On November 26, 2008, the firm filed an amicus brief on behalf of Gun Owners Foundation (GOF) and Gun Owners of America (GOA) in the United States Court of Appeals for the Eleventh Circuit in support of Bill Akins. Akins is the inventor of the Akins Accelerator — a patented replacement stock of a semiautomatic firearm that through controlled “bump firing” increases the rate of fire, after an initial trigger pull, by multiple functions of the trigger controlled by the shooter’s well-placed trigger finger.
In a 2006 ruling, the Bureau of Alcohol, Tobacco, and Firearms (ATF) concluded that Mr. Akins’ accelerator was a machinegun, because it fired repeatedly upon only one “pull” of the trigger and, thus, converted a semiautomatic rifle into an automatic one. Prior to the 2006 ruling, however, ATF twice had notified Mr. Akins that, after testing the accelerator, ATF determined that it was not a machinegun; rather the accelerator simply enabled a semiautomatic rifle to shoot at an increased rate of fire, not with a single pull of the trigger, but by a series of multiple functions of the trigger pressing against the shooter’s well-placed trigger finger. Thus, the accelerator did not fit within the statutory definition of a machinegun because the firearm did not shoot automatically at the “singlefunction of the trigger.”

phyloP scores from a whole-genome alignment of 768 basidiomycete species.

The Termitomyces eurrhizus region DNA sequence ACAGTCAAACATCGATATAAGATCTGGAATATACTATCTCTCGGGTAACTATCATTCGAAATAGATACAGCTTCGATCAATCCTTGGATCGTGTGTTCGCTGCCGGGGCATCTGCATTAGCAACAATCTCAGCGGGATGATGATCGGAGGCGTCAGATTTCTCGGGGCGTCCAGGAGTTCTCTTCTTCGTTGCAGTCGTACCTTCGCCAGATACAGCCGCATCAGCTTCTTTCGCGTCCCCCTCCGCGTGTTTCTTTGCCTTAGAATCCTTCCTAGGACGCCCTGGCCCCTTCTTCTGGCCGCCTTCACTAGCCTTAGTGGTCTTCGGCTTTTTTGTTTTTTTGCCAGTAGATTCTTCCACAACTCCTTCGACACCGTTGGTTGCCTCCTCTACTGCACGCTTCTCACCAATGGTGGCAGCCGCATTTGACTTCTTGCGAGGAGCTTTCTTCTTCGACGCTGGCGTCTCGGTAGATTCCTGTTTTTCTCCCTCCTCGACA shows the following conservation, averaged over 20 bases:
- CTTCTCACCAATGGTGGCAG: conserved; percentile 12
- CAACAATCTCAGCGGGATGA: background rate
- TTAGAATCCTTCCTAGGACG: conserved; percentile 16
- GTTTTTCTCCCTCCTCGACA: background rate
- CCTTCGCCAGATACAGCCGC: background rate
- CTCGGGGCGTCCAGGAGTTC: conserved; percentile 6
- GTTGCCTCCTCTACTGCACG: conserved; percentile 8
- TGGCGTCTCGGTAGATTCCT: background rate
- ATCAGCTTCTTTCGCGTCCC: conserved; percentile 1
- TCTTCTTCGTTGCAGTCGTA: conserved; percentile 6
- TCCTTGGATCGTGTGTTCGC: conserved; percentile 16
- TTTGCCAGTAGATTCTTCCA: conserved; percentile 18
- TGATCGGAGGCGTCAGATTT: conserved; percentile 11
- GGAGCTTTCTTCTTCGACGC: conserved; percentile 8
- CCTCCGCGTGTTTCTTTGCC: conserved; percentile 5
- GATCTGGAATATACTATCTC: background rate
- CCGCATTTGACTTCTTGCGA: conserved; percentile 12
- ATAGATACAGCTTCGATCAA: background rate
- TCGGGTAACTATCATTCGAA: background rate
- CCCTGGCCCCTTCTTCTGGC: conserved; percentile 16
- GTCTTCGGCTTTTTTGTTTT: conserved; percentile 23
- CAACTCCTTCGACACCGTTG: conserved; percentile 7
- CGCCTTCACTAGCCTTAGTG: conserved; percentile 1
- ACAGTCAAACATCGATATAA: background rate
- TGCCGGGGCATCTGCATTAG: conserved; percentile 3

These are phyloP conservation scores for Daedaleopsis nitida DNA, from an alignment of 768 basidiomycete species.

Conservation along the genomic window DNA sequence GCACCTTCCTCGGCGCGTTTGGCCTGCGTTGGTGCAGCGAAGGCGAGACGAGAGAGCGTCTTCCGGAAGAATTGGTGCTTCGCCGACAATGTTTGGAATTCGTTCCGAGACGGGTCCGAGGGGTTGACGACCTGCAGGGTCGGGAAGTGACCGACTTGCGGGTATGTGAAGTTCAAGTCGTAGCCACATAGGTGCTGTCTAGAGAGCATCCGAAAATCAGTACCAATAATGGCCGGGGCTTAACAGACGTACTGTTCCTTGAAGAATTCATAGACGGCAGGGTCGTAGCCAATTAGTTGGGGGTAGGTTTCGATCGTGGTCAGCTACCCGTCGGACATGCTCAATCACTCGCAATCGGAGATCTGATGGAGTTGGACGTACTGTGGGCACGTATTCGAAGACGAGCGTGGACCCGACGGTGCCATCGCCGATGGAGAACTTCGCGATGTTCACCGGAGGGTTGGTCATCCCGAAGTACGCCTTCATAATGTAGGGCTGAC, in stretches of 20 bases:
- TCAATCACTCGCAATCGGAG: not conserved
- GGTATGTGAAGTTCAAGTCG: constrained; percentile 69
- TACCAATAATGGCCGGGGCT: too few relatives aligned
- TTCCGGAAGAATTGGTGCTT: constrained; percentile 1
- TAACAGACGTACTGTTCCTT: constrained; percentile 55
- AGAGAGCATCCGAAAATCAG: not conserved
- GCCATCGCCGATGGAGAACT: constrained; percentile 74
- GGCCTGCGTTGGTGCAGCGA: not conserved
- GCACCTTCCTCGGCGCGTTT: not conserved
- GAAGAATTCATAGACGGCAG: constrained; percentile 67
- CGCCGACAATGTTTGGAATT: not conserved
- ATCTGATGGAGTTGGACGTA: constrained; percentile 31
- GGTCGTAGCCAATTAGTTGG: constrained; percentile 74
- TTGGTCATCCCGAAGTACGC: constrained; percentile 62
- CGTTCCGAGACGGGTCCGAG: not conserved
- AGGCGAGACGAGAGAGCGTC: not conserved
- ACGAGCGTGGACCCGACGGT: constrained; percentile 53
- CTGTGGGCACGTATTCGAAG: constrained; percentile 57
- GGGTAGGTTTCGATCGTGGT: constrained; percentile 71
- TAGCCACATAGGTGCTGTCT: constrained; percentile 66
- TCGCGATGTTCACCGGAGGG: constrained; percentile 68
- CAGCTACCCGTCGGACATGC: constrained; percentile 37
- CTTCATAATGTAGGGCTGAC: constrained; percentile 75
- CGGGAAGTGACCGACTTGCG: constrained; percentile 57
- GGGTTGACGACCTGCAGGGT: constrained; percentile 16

In order to reach the opposite conclusion in 2006, ATF changed its interpretation of the statutory definition of a machinegun, construing “single function of the trigger” to mean the same thing as “single pull of the trigger.” Since the ATF accelerator required only one “pull” of the trigger, in order for a semiautomatic firearm to shoot more than one shot, the ATF dismissed as irrelevant the fact that the firearm would not continue to shoot repeatedly unless the trigger continued to function by pushing against the shooter’s well-placed trigger finger.
The GOF/GOA amicus brief emphasized that the 2006 ruling was made in flagrant disregard of the plain language of the statutory definition of a machinegun — and challenged ATF’s claim that it acted within its authority to protect the “public safety” from “dangerous weapons,” noting that Congress had enacted no statutory provision prohibiting “dangerous weapons,” and that, in the Firearms Owners Protection Act of 1986, Congress had amended ATF’s powers to enact rules and regulations“only … as are necessary to carry out the provisions of this chapter ….”